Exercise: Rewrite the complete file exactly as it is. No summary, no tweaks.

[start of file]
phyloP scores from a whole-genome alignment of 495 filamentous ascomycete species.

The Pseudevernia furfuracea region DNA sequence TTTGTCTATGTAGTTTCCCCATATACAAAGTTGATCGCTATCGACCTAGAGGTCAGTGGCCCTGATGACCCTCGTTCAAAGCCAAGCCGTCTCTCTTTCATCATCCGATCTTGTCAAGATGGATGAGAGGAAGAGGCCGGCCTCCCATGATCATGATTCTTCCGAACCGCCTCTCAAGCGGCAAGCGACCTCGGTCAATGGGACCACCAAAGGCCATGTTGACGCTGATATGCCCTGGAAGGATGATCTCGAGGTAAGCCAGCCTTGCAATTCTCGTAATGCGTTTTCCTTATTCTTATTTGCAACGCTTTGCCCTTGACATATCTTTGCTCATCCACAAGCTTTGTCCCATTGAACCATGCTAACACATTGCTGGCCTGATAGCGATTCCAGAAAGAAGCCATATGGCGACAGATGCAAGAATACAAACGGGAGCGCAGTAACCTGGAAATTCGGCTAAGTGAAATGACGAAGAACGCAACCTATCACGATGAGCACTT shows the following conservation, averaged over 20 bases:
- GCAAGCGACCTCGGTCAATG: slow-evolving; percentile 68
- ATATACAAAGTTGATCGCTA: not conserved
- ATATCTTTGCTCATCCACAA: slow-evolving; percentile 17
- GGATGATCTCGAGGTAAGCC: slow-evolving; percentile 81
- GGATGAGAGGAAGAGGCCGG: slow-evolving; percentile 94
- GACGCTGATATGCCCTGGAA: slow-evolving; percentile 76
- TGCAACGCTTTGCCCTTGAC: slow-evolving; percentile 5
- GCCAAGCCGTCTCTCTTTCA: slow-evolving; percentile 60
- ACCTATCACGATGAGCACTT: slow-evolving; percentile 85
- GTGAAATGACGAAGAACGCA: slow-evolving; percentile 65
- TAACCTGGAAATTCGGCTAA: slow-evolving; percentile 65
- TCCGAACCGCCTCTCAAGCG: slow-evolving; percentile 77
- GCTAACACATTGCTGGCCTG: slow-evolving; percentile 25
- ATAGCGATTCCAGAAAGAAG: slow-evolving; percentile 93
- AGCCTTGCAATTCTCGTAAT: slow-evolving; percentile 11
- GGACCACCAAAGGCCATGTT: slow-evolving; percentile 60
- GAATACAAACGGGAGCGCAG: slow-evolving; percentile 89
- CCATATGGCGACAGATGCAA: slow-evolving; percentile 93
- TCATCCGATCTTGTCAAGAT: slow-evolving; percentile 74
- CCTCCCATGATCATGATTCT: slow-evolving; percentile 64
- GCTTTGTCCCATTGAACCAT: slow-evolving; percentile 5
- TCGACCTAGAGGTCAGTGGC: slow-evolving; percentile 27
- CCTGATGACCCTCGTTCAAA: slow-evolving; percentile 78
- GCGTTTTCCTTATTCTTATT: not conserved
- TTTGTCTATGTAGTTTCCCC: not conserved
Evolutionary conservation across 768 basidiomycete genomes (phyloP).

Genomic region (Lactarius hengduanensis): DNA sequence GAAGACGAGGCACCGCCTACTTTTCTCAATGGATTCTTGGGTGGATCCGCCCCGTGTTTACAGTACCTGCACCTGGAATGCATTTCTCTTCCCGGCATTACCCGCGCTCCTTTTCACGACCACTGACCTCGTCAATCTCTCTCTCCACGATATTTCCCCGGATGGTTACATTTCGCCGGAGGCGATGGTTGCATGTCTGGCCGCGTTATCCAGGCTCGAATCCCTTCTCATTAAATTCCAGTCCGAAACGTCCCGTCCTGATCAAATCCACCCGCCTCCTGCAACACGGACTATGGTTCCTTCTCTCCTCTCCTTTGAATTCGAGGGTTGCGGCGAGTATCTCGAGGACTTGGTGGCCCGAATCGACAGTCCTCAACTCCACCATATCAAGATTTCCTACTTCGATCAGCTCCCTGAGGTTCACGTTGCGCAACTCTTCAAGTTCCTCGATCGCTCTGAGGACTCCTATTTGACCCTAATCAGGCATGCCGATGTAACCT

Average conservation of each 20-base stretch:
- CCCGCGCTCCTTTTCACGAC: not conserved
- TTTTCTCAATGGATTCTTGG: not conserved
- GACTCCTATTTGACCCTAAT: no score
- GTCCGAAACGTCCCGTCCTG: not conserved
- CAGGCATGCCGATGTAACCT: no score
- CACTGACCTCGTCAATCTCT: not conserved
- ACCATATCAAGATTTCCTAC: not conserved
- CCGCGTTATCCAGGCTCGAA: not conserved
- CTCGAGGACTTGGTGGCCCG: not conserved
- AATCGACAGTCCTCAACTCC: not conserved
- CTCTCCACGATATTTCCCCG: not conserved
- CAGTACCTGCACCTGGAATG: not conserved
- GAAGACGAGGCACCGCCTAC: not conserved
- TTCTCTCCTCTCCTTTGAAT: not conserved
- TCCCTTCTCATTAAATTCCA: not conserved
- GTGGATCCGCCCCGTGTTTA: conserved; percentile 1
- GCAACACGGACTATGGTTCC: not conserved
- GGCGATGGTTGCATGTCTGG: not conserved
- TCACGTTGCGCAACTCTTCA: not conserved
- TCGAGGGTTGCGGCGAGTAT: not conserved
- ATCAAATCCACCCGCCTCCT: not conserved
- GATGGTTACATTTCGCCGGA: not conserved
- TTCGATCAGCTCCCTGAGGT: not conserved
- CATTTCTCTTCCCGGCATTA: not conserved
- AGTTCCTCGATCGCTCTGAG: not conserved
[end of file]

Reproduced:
phyloP scores from a whole-genome alignment of 495 filamentous ascomycete species.

The Pseudevernia furfuracea region DNA sequence TTTGTCTATGTAGTTTCCCCATATACAAAGTTGATCGCTATCGACCTAGAGGTCAGTGGCCCTGATGACCCTCGTTCAAAGCCAAGCCGTCTCTCTTTCATCATCCGATCTTGTCAAGATGGATGAGAGGAAGAGGCCGGCCTCCCATGATCATGATTCTTCCGAACCGCCTCTCAAGCGGCAAGCGACCTCGGTCAATGGGACCACCAAAGGCCATGTTGACGCTGATATGCCCTGGAAGGATGATCTCGAGGTAAGCCAGCCTTGCAATTCTCGTAATGCGTTTTCCTTATTCTTATTTGCAACGCTTTGCCCTTGACATATCTTTGCTCATCCACAAGCTTTGTCCCATTGAACCATGCTAACACATTGCTGGCCTGATAGCGATTCCAGAAAGAAGCCATATGGCGACAGATGCAAGAATACAAACGGGAGCGCAGTAACCTGGAAATTCGGCTAAGTGAAATGACGAAGAACGCAACCTATCACGATGAGCACTT shows the following conservation, averaged over 20 bases:
- GCAAGCGACCTCGGTCAATG: slow-evolving; percentile 68
- ATATACAAAGTTGATCGCTA: not conserved
- ATATCTTTGCTCATCCACAA: slow-evolving; percentile 17
- GGATGATCTCGAGGTAAGCC: slow-evolving; percentile 81
- GGATGAGAGGAAGAGGCCGG: slow-evolving; percentile 94
- GACGCTGATATGCCCTGGAA: slow-evolving; percentile 76
- TGCAACGCTTTGCCCTTGAC: slow-evolving; percentile 5
- GCCAAGCCGTCTCTCTTTCA: slow-evolving; percentile 60
- ACCTATCACGATGAGCACTT: slow-evolving; percentile 85
- GTGAAATGACGAAGAACGCA: slow-evolving; percentile 65
- TAACCTGGAAATTCGGCTAA: slow-evolving; percentile 65
- TCCGAACCGCCTCTCAAGCG: slow-evolving; percentile 77
- GCTAACACATTGCTGGCCTG: slow-evolving; percentile 25
- ATAGCGATTCCAGAAAGAAG: slow-evolving; percentile 93
- AGCCTTGCAATTCTCGTAAT: slow-evolving; percentile 11
- GGACCACCAAAGGCCATGTT: slow-evolving; percentile 60
- GAATACAAACGGGAGCGCAG: slow-evolving; percentile 89
- CCATATGGCGACAGATGCAA: slow-evolving; percentile 93
- TCATCCGATCTTGTCAAGAT: slow-evolving; percentile 74
- CCTCCCATGATCATGATTCT: slow-evolving; percentile 64
- GCTTTGTCCCATTGAACCAT: slow-evolving; percentile 5
- TCGACCTAGAGGTCAGTGGC: slow-evolving; percentile 27
- CCTGATGACCCTCGTTCAAA: slow-evolving; percentile 78
- GCGTTTTCCTTATTCTTATT: not conserved
- TTTGTCTATGTAGTTTCCCC: not conserved
Evolutionary conservation across 768 basidiomycete genomes (phyloP).

Genomic region (Lactarius hengduanensis): DNA sequence GAAGACGAGGCACCGCCTACTTTTCTCAATGGATTCTTGGGTGGATCCGCCCCGTGTTTACAGTACCTGCACCTGGAATGCATTTCTCTTCCCGGCATTACCCGCGCTCCTTTTCACGACCACTGACCTCGTCAATCTCTCTCTCCACGATATTTCCCCGGATGGTTACATTTCGCCGGAGGCGATGGTTGCATGTCTGGCCGCGTTATCCAGGCTCGAATCCCTTCTCATTAAATTCCAGTCCGAAACGTCCCGTCCTGATCAAATCCACCCGCCTCCTGCAACACGGACTATGGTTCCTTCTCTCCTCTCCTTTGAATTCGAGGGTTGCGGCGAGTATCTCGAGGACTTGGTGGCCCGAATCGACAGTCCTCAACTCCACCATATCAAGATTTCCTACTTCGATCAGCTCCCTGAGGTTCACGTTGCGCAACTCTTCAAGTTCCTCGATCGCTCTGAGGACTCCTATTTGACCCTAATCAGGCATGCCGATGTAACCT

Average conservation of each 20-base stretch:
- CCCGCGCTCCTTTTCACGAC: not conserved
- TTTTCTCAATGGATTCTTGG: not conserved
- GACTCCTATTTGACCCTAAT: no score
- GTCCGAAACGTCCCGTCCTG: not conserved
- CAGGCATGCCGATGTAACCT: no score
- CACTGACCTCGTCAATCTCT: not conserved
- ACCATATCAAGATTTCCTAC: not conserved
- CCGCGTTATCCAGGCTCGAA: not conserved
- CTCGAGGACTTGGTGGCCCG: not conserved
- AATCGACAGTCCTCAACTCC: not conserved
- CTCTCCACGATATTTCCCCG: not conserved
- CAGTACCTGCACCTGGAATG: not conserved
- GAAGACGAGGCACCGCCTAC: not conserved
- TTCTCTCCTCTCCTTTGAAT: not conserved
- TCCCTTCTCATTAAATTCCA: not conserved
- GTGGATCCGCCCCGTGTTTA: conserved; percentile 1
- GCAACACGGACTATGGTTCC: not conserved
- GGCGATGGTTGCATGTCTGG: not conserved
- TCACGTTGCGCAACTCTTCA: not conserved
- TCGAGGGTTGCGGCGAGTAT: not conserved
- ATCAAATCCACCCGCCTCCT: not conserved
- GATGGTTACATTTCGCCGGA: not conserved
- TTCGATCAGCTCCCTGAGGT: not conserved
- CATTTCTCTTCCCGGCATTA: not conserved
- AGTTCCTCGATCGCTCTGAG: not conserved